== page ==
Florida State: No evidence of fraud found in online course that football players took

(Getty Images)
(Getty Images)

Florida State responded to a book excerpt in the New York Times on Friday and said no evidence of academic fraud was found in an online course that was taken by some football players on the 2013 title-winning Seminoles team.

An article published Friday morning cited the circumstances of a now-deceased teaching assistant as evidence that football players enrolled in an online hospitality class were given preferential treatment.

The class the players were in occurred in the spring of 2013. That fall, Florida State made changes to some of its online classes. It said Friday that the changes had nothing to do with allegations of preferential treatment reported by teaching assistant Christina Suggs.

“Florida State University retained a leading law firm with a highly experienced collegiate sports practice to conduct an independent investigation of the course in question,” a spokesperson said in a statement provided to the Associated Press. “After a thorough examination of the facts, no NCAA violations were found. The course was subsequently modified for other reasons.”

The Times article outlined instances where Suggs felt she was pressured by a professor in the department to give preferential treatment to football players who were doing inadequate work.

One of the players involved in Ms. Suggs’s complaint was James Wilder Jr., who had been arrested three times in the previous year and was on track to get, at best, a grade of D in one course. He emailed his professor as the summer semester was ending to say he needed a B “to keep myself in good academic place with the school.” The professor, Mark Bonn, who ran the hospitality courses, instructed Ms. Suggs to work with Mr. Wilder — he referred to him as “a starting star running back,” before noting that all students should be treated equally — and give him a chance to make up past assignments and submit missing portions of his final project, even though it had already been graded.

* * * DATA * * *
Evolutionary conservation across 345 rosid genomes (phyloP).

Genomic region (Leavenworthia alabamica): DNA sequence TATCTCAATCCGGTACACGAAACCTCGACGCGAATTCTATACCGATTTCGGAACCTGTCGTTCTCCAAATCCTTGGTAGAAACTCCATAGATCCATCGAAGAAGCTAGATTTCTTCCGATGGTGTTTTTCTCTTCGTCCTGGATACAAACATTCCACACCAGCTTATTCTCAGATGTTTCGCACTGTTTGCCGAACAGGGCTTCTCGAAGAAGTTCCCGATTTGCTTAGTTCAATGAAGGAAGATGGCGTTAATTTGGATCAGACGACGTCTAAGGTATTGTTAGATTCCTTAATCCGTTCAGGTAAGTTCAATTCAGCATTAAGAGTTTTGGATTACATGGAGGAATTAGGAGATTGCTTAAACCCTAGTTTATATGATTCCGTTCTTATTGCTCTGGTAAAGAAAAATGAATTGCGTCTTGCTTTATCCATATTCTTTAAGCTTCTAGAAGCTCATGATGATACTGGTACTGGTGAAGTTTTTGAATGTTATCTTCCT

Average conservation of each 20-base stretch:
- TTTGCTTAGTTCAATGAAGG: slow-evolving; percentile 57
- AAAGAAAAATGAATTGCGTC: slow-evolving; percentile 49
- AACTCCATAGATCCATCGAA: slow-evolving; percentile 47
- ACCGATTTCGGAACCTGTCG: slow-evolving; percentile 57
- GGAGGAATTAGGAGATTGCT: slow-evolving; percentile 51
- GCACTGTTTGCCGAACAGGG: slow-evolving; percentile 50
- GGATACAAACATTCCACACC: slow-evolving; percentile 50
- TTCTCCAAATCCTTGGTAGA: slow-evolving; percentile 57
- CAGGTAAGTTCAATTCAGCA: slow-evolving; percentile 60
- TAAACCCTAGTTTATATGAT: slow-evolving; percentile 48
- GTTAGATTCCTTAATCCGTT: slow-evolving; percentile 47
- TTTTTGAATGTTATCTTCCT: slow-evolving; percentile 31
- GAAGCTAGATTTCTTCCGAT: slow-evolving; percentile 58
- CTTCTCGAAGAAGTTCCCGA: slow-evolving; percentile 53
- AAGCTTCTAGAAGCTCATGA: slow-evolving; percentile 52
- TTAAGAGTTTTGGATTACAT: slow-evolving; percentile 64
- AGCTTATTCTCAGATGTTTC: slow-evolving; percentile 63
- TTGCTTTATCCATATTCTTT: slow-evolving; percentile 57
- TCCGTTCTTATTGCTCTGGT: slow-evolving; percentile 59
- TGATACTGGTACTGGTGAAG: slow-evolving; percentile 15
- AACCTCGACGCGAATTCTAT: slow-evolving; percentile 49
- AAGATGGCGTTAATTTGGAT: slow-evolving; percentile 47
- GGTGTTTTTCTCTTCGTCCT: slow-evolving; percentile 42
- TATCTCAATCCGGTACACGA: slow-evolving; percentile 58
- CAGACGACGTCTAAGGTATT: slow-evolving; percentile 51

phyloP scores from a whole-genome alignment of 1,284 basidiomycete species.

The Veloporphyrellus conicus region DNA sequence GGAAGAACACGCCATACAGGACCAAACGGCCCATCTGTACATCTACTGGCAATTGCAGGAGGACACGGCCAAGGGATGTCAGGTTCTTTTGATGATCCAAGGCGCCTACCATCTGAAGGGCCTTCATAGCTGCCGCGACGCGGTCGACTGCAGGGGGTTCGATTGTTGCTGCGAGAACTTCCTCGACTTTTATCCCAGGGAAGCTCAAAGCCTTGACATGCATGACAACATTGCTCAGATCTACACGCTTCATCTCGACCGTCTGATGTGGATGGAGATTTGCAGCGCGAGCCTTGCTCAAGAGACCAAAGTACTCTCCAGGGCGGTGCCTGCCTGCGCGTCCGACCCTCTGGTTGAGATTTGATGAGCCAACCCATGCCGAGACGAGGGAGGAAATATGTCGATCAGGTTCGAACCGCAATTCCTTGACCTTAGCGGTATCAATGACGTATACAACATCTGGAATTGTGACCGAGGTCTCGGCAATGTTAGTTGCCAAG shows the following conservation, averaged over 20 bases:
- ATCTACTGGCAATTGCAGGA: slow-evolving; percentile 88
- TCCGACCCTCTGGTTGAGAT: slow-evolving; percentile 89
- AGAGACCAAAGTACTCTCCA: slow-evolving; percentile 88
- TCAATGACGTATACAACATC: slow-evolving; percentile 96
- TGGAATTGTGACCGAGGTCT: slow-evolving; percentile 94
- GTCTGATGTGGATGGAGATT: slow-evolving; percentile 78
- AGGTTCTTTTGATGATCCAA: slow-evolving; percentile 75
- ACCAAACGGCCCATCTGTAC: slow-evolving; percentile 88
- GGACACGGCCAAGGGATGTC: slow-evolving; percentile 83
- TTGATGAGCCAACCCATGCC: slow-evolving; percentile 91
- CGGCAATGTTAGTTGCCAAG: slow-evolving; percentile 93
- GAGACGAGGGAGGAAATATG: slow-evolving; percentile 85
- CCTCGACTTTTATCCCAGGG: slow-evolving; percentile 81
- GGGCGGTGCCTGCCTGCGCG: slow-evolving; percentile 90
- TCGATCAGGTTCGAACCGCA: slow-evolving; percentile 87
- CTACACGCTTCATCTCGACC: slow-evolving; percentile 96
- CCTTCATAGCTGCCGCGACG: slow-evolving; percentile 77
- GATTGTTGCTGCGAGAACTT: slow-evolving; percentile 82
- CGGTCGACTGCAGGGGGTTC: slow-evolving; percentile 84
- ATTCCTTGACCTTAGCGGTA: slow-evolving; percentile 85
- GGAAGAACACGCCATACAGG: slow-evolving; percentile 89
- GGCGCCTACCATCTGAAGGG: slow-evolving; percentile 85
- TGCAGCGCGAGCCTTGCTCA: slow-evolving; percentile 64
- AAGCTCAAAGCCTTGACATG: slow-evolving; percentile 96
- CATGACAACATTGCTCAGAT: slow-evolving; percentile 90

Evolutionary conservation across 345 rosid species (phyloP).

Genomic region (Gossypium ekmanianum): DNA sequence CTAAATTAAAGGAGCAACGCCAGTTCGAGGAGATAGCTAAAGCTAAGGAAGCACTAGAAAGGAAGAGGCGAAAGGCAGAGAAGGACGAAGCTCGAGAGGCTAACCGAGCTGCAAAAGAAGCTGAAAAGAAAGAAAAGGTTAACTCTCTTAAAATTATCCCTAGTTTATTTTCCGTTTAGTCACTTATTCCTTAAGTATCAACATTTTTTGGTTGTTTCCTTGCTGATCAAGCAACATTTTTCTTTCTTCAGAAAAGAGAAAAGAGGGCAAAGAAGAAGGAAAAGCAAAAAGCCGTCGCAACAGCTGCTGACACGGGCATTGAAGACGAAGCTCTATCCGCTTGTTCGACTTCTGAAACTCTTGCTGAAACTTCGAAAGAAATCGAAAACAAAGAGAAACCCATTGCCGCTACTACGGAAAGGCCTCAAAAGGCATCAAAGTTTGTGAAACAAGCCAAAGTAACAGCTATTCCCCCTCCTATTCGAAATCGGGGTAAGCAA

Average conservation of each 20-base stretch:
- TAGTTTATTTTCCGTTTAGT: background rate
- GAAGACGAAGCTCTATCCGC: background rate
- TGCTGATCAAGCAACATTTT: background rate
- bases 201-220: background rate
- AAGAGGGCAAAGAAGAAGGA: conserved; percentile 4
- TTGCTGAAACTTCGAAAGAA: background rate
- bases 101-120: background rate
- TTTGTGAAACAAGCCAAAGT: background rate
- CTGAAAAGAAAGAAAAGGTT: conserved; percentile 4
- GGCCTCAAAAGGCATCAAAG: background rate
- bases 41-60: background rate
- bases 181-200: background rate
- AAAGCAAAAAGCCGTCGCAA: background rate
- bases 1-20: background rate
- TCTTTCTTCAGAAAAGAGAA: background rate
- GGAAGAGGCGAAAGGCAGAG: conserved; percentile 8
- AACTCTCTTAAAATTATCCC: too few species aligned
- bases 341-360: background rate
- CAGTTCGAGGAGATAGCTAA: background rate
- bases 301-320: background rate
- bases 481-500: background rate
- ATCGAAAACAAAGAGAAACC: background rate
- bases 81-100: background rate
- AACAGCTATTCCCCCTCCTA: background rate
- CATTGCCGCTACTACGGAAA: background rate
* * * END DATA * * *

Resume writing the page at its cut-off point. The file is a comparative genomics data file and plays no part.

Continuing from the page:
Ms. Suggs wrote that Mr. Wilder “should have done the work like everyone else” and objected to granting him special treatment, telling a colleague, “I am not offering this opportunity to other students.” The colleague agreed, summing up their mutual concern about Professor Bonn: “Trying to put a stop to his favoritism for athletes once and for all.”

Wilder was allowed to turn his final project in after a revised deadline was given to him when he missed the first one. The grade he was given was not detailed in the article.

The article also cites instances where players on the football team, including defensive end Chris Casher and wide receiver Kelvin Benjamin, didn’t properly cite sources on their work.

Florida State dealt with academic fraud allegations regarding the football team 10 years ago. Twenty-three players missed the 2007 Music City Bowl because of academic issues. The team ended up vacating wins from 2006 and 2007 as part of the NCAA investigation into the program and cheating in an online music course.

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Nick Bromberg is the editor of Dr. Saturday and From the Marbles on Yahoo Sports. Have a tip? Email him at or follow him on Twitter!